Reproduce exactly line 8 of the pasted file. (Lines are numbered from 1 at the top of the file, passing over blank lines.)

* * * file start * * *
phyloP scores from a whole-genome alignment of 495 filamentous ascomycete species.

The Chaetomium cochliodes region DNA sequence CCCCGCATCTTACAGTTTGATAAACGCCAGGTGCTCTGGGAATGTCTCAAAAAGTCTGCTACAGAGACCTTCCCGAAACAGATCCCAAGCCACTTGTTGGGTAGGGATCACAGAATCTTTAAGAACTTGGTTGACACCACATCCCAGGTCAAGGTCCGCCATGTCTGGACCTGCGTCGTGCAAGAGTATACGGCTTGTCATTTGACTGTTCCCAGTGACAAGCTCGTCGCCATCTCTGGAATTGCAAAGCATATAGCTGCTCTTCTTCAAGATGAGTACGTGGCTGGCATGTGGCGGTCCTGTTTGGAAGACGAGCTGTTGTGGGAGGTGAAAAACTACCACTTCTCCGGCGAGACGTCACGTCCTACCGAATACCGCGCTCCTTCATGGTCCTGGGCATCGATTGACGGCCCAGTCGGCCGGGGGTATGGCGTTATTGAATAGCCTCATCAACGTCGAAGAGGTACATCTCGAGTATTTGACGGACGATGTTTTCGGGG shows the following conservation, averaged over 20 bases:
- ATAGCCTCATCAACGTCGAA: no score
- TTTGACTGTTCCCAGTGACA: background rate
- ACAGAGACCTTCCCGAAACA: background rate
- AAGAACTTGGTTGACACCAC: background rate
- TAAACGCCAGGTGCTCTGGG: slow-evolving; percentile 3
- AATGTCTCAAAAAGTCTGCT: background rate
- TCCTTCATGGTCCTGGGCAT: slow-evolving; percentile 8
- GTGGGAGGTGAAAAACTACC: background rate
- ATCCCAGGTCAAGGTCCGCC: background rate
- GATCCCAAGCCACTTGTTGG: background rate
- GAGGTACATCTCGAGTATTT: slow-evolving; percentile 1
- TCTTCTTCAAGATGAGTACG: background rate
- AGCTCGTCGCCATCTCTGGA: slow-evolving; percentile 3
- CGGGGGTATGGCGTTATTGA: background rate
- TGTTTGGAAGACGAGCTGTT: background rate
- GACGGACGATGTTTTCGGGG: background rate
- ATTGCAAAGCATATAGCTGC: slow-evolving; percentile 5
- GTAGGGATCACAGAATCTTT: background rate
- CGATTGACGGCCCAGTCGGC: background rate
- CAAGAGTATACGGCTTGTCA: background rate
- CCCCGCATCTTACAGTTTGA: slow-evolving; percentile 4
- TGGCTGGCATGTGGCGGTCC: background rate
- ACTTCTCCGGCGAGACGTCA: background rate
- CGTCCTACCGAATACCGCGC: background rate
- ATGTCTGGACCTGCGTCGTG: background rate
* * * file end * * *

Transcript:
- AATGTCTCAAAAAGTCTGCT: background rate